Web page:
There’s something wonderfully invigorating about con, the freewheeling friendly atmosphere and hobnobbing with one’s fellow wizards, surrounded by people who get the crazy fun stuff that fascinates you even when the mundane world says, “Huh?”
ConCarolinas is very much a writers’ con. There’s also a film festival, paranormal circuit and gaming track, among others, but since I didn’t interact with those, I couldn’t say how valuable they are. The writers’ track, however, has some truly useful and interesting panels, and hot and cold running writers everywhere.
I shared my table with Rachel Brune, my editor at Crone Girls Press and newly minted acquisitions editor for Falstaff Books’ new horror imprint, Falstaff Dread. Rachel and I go waaaaaay back to the early 2000s and our mutual membership in the Sarah Connor Charm School, and it’s always a delight to see her.
There was plenty of discussion of representation in horror, of A.I. and its implications for creatives, of the surge in book banning, the implications of the WGA strike, of various esoteric topics from cryptobiology to warding off evil spirits that could be useful for speculative fiction research. As usual, I only got to attend a fraction of the panels that interested me, as I was working.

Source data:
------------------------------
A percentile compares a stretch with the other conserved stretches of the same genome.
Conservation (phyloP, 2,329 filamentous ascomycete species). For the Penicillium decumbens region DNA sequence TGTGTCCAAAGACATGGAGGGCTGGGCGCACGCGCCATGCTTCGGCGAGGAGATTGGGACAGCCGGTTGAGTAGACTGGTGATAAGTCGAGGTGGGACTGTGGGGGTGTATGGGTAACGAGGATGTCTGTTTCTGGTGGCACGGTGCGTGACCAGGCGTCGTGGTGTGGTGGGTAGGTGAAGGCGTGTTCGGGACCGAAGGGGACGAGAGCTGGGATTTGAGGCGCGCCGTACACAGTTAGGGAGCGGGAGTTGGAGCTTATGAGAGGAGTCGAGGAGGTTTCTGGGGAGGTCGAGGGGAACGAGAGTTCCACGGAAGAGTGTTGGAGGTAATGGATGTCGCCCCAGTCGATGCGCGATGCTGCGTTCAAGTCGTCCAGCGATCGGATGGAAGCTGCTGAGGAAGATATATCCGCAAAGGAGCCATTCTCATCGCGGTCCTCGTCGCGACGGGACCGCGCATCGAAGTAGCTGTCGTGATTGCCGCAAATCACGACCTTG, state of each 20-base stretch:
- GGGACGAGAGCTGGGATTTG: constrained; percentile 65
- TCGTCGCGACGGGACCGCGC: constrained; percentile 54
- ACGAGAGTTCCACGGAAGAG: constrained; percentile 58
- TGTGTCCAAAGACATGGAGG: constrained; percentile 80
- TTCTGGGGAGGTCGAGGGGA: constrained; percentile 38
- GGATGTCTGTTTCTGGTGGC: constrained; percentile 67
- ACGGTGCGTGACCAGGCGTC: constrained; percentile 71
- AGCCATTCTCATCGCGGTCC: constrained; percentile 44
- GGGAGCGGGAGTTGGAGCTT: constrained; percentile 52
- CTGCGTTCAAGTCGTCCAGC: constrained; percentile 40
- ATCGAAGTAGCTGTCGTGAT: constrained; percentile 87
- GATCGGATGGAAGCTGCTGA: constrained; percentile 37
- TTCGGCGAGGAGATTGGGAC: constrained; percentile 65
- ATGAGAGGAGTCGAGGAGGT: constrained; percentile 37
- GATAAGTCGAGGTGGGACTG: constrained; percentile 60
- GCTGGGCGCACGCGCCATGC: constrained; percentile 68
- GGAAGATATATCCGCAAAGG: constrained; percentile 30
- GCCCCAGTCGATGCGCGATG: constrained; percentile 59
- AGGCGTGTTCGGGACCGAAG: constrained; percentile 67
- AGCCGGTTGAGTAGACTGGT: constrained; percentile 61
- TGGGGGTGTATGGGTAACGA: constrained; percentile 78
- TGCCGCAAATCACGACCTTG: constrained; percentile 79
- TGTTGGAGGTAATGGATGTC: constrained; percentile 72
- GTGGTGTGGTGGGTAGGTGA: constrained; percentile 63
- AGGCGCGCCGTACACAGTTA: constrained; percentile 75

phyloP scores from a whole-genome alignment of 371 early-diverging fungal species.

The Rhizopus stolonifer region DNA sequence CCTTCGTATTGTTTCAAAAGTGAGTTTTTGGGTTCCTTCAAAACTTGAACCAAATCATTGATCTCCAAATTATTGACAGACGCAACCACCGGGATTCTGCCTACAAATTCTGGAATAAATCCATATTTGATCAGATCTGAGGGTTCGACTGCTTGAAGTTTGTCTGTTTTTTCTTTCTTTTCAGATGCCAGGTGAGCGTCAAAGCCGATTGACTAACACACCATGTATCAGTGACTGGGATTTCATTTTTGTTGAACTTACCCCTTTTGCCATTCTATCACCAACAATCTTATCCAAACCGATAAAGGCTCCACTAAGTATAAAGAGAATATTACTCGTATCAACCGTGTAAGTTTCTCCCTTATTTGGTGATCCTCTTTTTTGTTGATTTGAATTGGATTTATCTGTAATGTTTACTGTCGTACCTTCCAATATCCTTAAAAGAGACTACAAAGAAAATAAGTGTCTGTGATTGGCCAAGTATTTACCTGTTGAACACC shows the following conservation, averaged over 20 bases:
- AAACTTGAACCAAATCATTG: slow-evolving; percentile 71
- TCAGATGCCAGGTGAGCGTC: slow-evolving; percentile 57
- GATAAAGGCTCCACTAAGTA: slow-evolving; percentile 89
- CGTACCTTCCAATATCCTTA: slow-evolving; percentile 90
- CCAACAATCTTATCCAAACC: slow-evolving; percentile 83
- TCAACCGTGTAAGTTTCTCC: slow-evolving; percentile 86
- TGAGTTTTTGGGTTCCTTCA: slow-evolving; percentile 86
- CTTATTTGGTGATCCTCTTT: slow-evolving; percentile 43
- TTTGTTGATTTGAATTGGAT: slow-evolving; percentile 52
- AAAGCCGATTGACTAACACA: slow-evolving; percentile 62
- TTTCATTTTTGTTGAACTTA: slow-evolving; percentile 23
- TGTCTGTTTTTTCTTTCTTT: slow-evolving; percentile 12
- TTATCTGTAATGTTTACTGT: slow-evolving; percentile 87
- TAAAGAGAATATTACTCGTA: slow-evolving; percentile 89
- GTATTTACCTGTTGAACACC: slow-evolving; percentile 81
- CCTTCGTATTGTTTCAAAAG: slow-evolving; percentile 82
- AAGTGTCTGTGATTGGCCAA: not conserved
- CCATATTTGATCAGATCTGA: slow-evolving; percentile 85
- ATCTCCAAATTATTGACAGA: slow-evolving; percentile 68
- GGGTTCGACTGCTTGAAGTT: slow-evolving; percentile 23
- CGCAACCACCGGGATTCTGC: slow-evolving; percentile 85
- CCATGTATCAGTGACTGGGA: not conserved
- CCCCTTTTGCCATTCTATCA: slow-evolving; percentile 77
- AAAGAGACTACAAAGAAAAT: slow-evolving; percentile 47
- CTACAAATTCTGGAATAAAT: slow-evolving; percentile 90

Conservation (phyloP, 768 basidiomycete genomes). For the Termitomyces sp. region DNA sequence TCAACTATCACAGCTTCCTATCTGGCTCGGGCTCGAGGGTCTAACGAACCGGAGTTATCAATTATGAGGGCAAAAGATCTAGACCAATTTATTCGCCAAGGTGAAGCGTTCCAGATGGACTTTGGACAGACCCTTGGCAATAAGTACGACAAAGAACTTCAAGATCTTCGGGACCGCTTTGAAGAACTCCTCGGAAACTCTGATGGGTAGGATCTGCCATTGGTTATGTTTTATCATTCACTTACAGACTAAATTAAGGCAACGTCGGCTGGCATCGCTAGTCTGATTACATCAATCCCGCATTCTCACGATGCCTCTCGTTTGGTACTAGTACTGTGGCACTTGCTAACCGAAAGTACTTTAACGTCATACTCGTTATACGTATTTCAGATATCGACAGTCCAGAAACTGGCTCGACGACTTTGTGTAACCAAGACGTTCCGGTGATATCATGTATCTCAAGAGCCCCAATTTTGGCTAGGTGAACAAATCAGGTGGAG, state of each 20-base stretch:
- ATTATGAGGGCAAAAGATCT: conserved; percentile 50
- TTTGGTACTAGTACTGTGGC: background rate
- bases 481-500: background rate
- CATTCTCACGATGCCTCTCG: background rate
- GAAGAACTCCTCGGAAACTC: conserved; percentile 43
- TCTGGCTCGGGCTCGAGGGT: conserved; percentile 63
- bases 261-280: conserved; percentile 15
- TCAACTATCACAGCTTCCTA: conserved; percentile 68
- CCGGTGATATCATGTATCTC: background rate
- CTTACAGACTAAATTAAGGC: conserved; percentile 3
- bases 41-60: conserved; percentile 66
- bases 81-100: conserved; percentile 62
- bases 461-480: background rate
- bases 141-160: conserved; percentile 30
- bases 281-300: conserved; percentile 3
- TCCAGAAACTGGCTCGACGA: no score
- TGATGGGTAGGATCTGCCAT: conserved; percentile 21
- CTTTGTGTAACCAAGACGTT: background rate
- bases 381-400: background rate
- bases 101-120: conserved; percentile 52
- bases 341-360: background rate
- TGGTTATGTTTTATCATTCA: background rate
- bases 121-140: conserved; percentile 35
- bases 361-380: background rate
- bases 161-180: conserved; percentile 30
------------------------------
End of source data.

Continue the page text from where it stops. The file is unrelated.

My first round was a 9 a.m. panel (because obviously I have angered someone) on trunk novels and other work that will never see daylight. My buddy Jeff Strand and I were on this one. We talked about those early (and not-so-early) works that were, shall we say, learning experiences.
Naturally, I talked about Sanctuary, as an example of a trunk novel that stays in the trunk because of an internal factor – i.e. I believe it’s not good enough to be released. At the time, I trunked it because I knew I was not a good enough writer to tell that story in the manner it deserved. And I think this was the first time I have talked about the sequel, which I wrote sometime around 2001-02 exploring my idea of an interstellar Underground Railroad. This was a very ambitious novel attempted by a twentysomething baby writer who had no idea what she was doing, and had the audacity to think this was her story to tell. I am so glad Amazon KDP did not exist back then.
I still love that universe, and a couple of short stories have made their way to publication based in it. I sometimes wonder if now I am a good enough writer to do those novels justice, and the novels I have outlined to follow them. But for now, it’s trunked.
That’s an example of a novel trunked for an internal reason. External reasons, for example, might be a novel that you feel is strong and powerful, but others have told you it sucks, or now is not the right time for it, or it’s been rejected too many times, etc. There are times when those external factors might be overcome with tenacity, better timing, or reevaluating your approach.